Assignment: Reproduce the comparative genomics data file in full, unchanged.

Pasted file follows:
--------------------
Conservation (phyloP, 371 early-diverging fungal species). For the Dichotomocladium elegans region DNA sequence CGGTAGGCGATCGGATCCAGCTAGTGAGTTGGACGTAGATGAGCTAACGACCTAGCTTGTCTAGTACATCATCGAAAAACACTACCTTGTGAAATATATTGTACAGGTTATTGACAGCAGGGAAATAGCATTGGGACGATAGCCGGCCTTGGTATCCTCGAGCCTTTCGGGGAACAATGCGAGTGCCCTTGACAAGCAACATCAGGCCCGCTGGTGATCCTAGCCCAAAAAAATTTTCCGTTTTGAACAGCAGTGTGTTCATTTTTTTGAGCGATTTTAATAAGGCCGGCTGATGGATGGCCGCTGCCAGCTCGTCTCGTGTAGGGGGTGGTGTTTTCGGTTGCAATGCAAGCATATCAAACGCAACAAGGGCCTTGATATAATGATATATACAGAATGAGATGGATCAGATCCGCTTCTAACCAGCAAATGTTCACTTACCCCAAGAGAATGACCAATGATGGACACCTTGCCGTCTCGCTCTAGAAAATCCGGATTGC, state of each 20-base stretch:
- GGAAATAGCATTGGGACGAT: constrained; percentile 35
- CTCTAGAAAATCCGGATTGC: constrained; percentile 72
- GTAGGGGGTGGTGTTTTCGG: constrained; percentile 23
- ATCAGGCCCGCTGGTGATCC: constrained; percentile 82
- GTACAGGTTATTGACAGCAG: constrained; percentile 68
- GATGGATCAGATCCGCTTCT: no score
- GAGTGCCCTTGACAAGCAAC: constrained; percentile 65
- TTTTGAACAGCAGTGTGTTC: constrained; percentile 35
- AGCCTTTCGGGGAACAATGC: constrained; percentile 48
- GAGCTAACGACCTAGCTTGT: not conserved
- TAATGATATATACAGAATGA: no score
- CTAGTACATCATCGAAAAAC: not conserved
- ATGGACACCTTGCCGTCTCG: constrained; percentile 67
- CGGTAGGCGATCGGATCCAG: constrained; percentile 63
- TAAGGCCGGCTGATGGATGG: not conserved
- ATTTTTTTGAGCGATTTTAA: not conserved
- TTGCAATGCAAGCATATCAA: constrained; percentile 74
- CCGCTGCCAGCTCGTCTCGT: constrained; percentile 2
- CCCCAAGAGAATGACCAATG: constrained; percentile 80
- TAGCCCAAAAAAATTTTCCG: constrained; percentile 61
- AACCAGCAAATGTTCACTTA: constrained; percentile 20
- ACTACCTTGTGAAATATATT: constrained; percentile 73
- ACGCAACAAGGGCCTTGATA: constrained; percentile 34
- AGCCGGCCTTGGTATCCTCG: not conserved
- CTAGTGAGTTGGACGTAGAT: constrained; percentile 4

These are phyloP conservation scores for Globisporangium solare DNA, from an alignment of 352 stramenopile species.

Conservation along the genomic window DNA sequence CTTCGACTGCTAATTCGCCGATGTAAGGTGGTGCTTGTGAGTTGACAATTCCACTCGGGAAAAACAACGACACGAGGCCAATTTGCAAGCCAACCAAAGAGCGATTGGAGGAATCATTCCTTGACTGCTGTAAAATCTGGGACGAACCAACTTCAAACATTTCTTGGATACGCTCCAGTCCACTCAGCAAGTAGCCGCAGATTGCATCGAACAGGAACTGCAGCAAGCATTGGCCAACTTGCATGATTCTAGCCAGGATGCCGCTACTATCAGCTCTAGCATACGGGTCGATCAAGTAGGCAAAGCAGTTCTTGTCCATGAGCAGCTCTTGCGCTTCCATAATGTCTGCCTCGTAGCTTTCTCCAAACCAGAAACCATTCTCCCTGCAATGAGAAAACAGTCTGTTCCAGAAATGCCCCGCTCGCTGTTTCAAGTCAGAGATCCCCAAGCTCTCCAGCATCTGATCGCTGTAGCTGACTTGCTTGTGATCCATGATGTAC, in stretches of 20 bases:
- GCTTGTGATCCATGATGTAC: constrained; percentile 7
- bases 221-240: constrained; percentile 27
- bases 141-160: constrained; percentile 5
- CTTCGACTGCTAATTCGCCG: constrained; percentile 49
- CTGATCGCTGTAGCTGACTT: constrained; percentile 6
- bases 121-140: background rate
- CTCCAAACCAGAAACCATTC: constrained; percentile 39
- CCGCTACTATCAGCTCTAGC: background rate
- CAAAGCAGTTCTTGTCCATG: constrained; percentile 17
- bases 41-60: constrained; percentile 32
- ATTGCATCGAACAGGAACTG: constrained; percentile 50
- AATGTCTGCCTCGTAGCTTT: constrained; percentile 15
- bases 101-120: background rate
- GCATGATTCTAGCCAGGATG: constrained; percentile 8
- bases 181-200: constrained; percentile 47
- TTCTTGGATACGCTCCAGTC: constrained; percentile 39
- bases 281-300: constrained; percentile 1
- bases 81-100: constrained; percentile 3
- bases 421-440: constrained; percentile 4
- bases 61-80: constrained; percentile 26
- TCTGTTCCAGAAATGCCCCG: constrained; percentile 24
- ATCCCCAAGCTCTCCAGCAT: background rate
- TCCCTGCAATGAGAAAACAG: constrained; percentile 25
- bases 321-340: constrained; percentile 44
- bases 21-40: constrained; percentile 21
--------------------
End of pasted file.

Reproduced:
Conservation (phyloP, 371 early-diverging fungal species). For the Dichotomocladium elegans region DNA sequence CGGTAGGCGATCGGATCCAGCTAGTGAGTTGGACGTAGATGAGCTAACGACCTAGCTTGTCTAGTACATCATCGAAAAACACTACCTTGTGAAATATATTGTACAGGTTATTGACAGCAGGGAAATAGCATTGGGACGATAGCCGGCCTTGGTATCCTCGAGCCTTTCGGGGAACAATGCGAGTGCCCTTGACAAGCAACATCAGGCCCGCTGGTGATCCTAGCCCAAAAAAATTTTCCGTTTTGAACAGCAGTGTGTTCATTTTTTTGAGCGATTTTAATAAGGCCGGCTGATGGATGGCCGCTGCCAGCTCGTCTCGTGTAGGGGGTGGTGTTTTCGGTTGCAATGCAAGCATATCAAACGCAACAAGGGCCTTGATATAATGATATATACAGAATGAGATGGATCAGATCCGCTTCTAACCAGCAAATGTTCACTTACCCCAAGAGAATGACCAATGATGGACACCTTGCCGTCTCGCTCTAGAAAATCCGGATTGC, state of each 20-base stretch:
- GGAAATAGCATTGGGACGAT: constrained; percentile 35
- CTCTAGAAAATCCGGATTGC: constrained; percentile 72
- GTAGGGGGTGGTGTTTTCGG: constrained; percentile 23
- ATCAGGCCCGCTGGTGATCC: constrained; percentile 82
- GTACAGGTTATTGACAGCAG: constrained; percentile 68
- GATGGATCAGATCCGCTTCT: no score
- GAGTGCCCTTGACAAGCAAC: constrained; percentile 65
- TTTTGAACAGCAGTGTGTTC: constrained; percentile 35
- AGCCTTTCGGGGAACAATGC: constrained; percentile 48
- GAGCTAACGACCTAGCTTGT: not conserved
- TAATGATATATACAGAATGA: no score
- CTAGTACATCATCGAAAAAC: not conserved
- ATGGACACCTTGCCGTCTCG: constrained; percentile 67
- CGGTAGGCGATCGGATCCAG: constrained; percentile 63
- TAAGGCCGGCTGATGGATGG: not conserved
- ATTTTTTTGAGCGATTTTAA: not conserved
- TTGCAATGCAAGCATATCAA: constrained; percentile 74
- CCGCTGCCAGCTCGTCTCGT: constrained; percentile 2
- CCCCAAGAGAATGACCAATG: constrained; percentile 80
- TAGCCCAAAAAAATTTTCCG: constrained; percentile 61
- AACCAGCAAATGTTCACTTA: constrained; percentile 20
- ACTACCTTGTGAAATATATT: constrained; percentile 73
- ACGCAACAAGGGCCTTGATA: constrained; percentile 34
- AGCCGGCCTTGGTATCCTCG: not conserved
- CTAGTGAGTTGGACGTAGAT: constrained; percentile 4

These are phyloP conservation scores for Globisporangium solare DNA, from an alignment of 352 stramenopile species.

Conservation along the genomic window DNA sequence CTTCGACTGCTAATTCGCCGATGTAAGGTGGTGCTTGTGAGTTGACAATTCCACTCGGGAAAAACAACGACACGAGGCCAATTTGCAAGCCAACCAAAGAGCGATTGGAGGAATCATTCCTTGACTGCTGTAAAATCTGGGACGAACCAACTTCAAACATTTCTTGGATACGCTCCAGTCCACTCAGCAAGTAGCCGCAGATTGCATCGAACAGGAACTGCAGCAAGCATTGGCCAACTTGCATGATTCTAGCCAGGATGCCGCTACTATCAGCTCTAGCATACGGGTCGATCAAGTAGGCAAAGCAGTTCTTGTCCATGAGCAGCTCTTGCGCTTCCATAATGTCTGCCTCGTAGCTTTCTCCAAACCAGAAACCATTCTCCCTGCAATGAGAAAACAGTCTGTTCCAGAAATGCCCCGCTCGCTGTTTCAAGTCAGAGATCCCCAAGCTCTCCAGCATCTGATCGCTGTAGCTGACTTGCTTGTGATCCATGATGTAC, in stretches of 20 bases:
- GCTTGTGATCCATGATGTAC: constrained; percentile 7
- bases 221-240: constrained; percentile 27
- bases 141-160: constrained; percentile 5
- CTTCGACTGCTAATTCGCCG: constrained; percentile 49
- CTGATCGCTGTAGCTGACTT: constrained; percentile 6
- bases 121-140: background rate
- CTCCAAACCAGAAACCATTC: constrained; percentile 39
- CCGCTACTATCAGCTCTAGC: background rate
- CAAAGCAGTTCTTGTCCATG: constrained; percentile 17
- bases 41-60: constrained; percentile 32
- ATTGCATCGAACAGGAACTG: constrained; percentile 50
- AATGTCTGCCTCGTAGCTTT: constrained; percentile 15
- bases 101-120: background rate
- GCATGATTCTAGCCAGGATG: constrained; percentile 8
- bases 181-200: constrained; percentile 47
- TTCTTGGATACGCTCCAGTC: constrained; percentile 39
- bases 281-300: constrained; percentile 1
- bases 81-100: constrained; percentile 3
- bases 421-440: constrained; percentile 4
- bases 61-80: constrained; percentile 26
- TCTGTTCCAGAAATGCCCCG: constrained; percentile 24
- ATCCCCAAGCTCTCCAGCAT: background rate
- TCCCTGCAATGAGAAAACAG: constrained; percentile 25
- bases 321-340: constrained; percentile 44
- bases 21-40: constrained; percentile 21